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Niklas Hultin

This article examines the discourse surrounding the circulation of legal information in urban Gambia. It argues that ideas of information sharing suggest that Gambian law is fundamentally opaque, not simply in that it is not transparent but that it is only partially known. Drawing on the insights of Marilyn Strathern and other 'Melanesianists', the article further proposes that information sharing is a kind of relation and that opacity is a way of cutting relations. This in turn presents a way of apprehending African law that differs from the current emphasis on illegality and sovereignty in Africanist legal anthropology and focuses instead on emendation as a modality of engaging the law.

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The Shadows of Knowability

Reading between Opaque Narrative and Transparent Text

Younes Saramifar

that is burning? How can it make itself apparent to me - whatever that ‘it’ is? The torch of ember is an example of opacity. It is a puzzling knowability that stands in-between opacity and transparency. 1 It could be about to become fire and turn

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Jess Dorrance

on opacity and Denise Ferreira da Silva's (2009) work on the racial and gendered parameters of recognition as a way to think about the possibilities of resisting the state's injunction toward transparency, visual and otherwise. McDonald's, Stanley

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Danger, Moral Opacity, and Outrage

Fear of Jihadism and the Terrorist Threat in Southern Mali

Tone Sommerfelt

everywhere and evildoers potentially hide in people’s midst, public moral outrage is elicited by moral opacity. In effect, moral outrage takes the form of a confrontational interpretative quest that brings forth demands to expose subjects’ moral makeup to a

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The Limits of Knowing Other Minds

Intellectual Disability and the Challenge of Opacity

Patrick McKearney

opacity’ centers around particular small-scale societies that appear to deny, disable, or prohibit the possibility of having knowledge about what is going on in the minds of other people. 2 The Urapmin of Papua New Guinea are at the heart of the debate

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Alan Dowty

Research on Israeli nuclear weapons policy is seen as the classic case of conflict between security constraints and the academic ethos of openness. However, the 'ambiguity' of Israel's declared policy has eroded considerably over time, first to 'opacity' and now to simple non-acknowledgement. Furthermore, there have been vast changes in strategic circumstances: the initial rationale as a nuclear deterrent to conventional attack has been eclipsed by deterrence of other weapons of mass destruction. This is potentially a more promising platform for arms control agreements. The changes also call into question the need for the continued extension of censorship into academic research on the topic.

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Introduction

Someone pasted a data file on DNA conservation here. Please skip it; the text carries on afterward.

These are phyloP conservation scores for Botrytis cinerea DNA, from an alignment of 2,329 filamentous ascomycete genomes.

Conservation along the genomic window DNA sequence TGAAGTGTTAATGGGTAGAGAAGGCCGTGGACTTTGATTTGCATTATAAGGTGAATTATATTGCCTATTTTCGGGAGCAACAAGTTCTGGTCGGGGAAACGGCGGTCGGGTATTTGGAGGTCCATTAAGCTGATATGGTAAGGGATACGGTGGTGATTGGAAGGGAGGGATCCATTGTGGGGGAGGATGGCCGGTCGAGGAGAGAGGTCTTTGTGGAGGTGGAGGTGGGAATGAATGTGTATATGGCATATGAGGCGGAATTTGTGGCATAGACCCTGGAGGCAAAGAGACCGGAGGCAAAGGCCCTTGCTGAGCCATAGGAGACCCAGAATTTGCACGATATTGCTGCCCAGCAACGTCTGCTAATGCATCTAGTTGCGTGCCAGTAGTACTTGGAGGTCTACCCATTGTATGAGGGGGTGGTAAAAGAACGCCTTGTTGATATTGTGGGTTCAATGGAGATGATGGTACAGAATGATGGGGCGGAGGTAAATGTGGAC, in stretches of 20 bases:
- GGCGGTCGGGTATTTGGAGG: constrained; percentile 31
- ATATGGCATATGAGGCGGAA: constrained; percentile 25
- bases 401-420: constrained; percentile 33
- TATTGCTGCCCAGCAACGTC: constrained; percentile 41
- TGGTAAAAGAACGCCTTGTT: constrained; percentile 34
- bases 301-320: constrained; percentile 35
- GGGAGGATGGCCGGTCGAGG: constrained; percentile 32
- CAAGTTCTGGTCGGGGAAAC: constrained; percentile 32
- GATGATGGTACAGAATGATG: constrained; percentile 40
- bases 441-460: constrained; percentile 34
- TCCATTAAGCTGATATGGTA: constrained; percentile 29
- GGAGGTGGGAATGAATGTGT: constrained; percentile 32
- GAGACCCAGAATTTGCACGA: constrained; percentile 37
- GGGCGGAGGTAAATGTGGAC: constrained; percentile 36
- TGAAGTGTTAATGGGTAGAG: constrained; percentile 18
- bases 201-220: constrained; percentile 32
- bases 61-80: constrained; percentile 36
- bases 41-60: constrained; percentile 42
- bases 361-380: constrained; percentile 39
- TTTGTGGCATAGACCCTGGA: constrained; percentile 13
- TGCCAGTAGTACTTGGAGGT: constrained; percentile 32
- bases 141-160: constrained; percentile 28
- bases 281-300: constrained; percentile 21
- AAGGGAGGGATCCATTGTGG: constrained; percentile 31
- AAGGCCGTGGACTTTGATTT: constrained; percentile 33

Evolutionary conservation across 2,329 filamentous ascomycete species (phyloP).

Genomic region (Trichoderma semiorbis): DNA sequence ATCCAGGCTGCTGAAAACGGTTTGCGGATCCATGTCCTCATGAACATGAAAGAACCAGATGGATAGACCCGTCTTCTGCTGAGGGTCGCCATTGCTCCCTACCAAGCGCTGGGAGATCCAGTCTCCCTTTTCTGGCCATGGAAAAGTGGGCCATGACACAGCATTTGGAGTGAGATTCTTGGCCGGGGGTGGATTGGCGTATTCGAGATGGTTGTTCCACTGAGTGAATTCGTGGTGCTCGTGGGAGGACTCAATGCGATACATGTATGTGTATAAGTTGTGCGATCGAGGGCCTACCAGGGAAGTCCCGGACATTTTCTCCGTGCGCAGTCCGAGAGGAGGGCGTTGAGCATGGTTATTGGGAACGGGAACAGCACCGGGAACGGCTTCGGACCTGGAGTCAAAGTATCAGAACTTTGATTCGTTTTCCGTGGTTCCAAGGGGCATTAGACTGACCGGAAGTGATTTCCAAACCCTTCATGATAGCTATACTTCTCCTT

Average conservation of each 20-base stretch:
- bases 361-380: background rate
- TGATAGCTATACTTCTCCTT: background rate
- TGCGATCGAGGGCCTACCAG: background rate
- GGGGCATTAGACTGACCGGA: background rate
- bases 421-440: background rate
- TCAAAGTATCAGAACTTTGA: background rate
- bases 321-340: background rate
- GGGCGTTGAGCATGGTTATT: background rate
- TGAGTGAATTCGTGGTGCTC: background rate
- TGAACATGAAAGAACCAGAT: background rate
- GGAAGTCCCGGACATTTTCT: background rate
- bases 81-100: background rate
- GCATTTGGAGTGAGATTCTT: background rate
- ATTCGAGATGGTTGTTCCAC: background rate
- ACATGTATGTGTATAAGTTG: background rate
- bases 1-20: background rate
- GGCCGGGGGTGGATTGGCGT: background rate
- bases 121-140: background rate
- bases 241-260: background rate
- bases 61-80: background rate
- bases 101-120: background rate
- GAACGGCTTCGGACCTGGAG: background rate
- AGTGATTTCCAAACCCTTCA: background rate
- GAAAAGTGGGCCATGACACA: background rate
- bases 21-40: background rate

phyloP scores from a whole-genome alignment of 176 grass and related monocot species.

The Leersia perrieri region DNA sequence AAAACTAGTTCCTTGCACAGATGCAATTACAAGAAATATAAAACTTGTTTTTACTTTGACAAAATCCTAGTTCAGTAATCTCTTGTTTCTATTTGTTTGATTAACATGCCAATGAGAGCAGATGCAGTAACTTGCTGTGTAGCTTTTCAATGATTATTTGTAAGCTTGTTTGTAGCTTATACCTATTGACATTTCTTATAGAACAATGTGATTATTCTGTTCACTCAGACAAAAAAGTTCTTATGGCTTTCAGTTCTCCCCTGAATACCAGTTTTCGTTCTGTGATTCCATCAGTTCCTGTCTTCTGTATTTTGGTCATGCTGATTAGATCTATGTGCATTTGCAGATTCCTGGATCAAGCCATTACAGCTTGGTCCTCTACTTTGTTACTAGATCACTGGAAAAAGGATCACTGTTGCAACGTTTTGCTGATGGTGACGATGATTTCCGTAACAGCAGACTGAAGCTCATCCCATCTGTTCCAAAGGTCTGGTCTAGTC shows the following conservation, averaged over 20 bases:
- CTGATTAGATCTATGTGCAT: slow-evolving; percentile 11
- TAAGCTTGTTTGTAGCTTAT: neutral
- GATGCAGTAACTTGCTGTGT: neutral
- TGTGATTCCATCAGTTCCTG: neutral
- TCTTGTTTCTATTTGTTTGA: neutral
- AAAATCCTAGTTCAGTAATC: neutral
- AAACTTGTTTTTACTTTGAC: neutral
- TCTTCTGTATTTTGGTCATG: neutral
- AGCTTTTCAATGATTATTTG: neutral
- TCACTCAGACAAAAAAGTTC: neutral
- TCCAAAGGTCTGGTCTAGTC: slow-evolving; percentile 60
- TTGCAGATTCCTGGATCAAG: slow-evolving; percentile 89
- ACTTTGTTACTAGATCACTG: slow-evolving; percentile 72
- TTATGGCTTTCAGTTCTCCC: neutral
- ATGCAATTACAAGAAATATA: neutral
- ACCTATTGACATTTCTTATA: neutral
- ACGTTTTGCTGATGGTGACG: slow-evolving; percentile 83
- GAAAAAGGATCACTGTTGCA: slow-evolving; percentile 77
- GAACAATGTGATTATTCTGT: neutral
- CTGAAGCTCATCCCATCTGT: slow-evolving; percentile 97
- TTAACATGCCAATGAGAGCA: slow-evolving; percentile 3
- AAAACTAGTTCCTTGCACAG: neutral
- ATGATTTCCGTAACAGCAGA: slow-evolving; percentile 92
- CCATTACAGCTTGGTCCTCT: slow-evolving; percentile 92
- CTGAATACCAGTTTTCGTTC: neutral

Infrastructures of Certainty and Doubt

Matthew Carey and Morten Axel Pedersen

Debates surrounding notions of certainty and conviction and, conversely, of doubt, uncertainty and opacity have proved to be some of the liveliest and most anthropologically productive of recent years. The contention that a kernel of

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Enemies of the people

Theorizing dispossession and mirroring conspiracy in the Republic of Georgia

Katrine Bendtsen Gotfredsen

investigate the elements of this paradox of opacity and clarity—conspiracy and theory. Much like suspicious public attitudes to political and economic elites in other post-Soviet settings (see, e.g., Nazpary 2002 ; Ries 2002 ), speculations about how the

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Notes around Hospitality as Inhabitation

Engaging with the Politics of Care and Refugees’ Dwelling Practices in the Italian Urban Context

Camillo Boano and Giovanna Astolfo

understanding of the complex entanglements of humanitarian dilemmas, refugees’ struggle for recognition and their desire for opacity. While it is impossible to completely avoid the use of terms such as integration and hospitality, given that they are deeply

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Postwar Facial Reconstruction

Georges Franju's Eyes Without a Face

Stefanos Geroulanos

This essay proposes a reading of Georges Franju's Eyes Without a Face that focuses on the cultural and philosophical contexts of the face, its destruction, and imagined reconstruction in postwar France. The film foregrounds the protagonist's lack of a face and the effort to restore it into a cinematic argument heralding the ruin of natural beauty and genuine face-to-face relations, an approach that in turn theorizes the postwar world as premised on ethical and aesthetic opacity. By considering contemporary treatments of the face, as well as the representations of injury and violence, the essay argues that at stake in the political and aesthetic judgments proposed by the failed face transplants in the film was a concern with the technological reconstruction of a natural and pure state, a reconstruction that was now seen as impossible and could have devastating consequences at the ethical and aesthetic levels.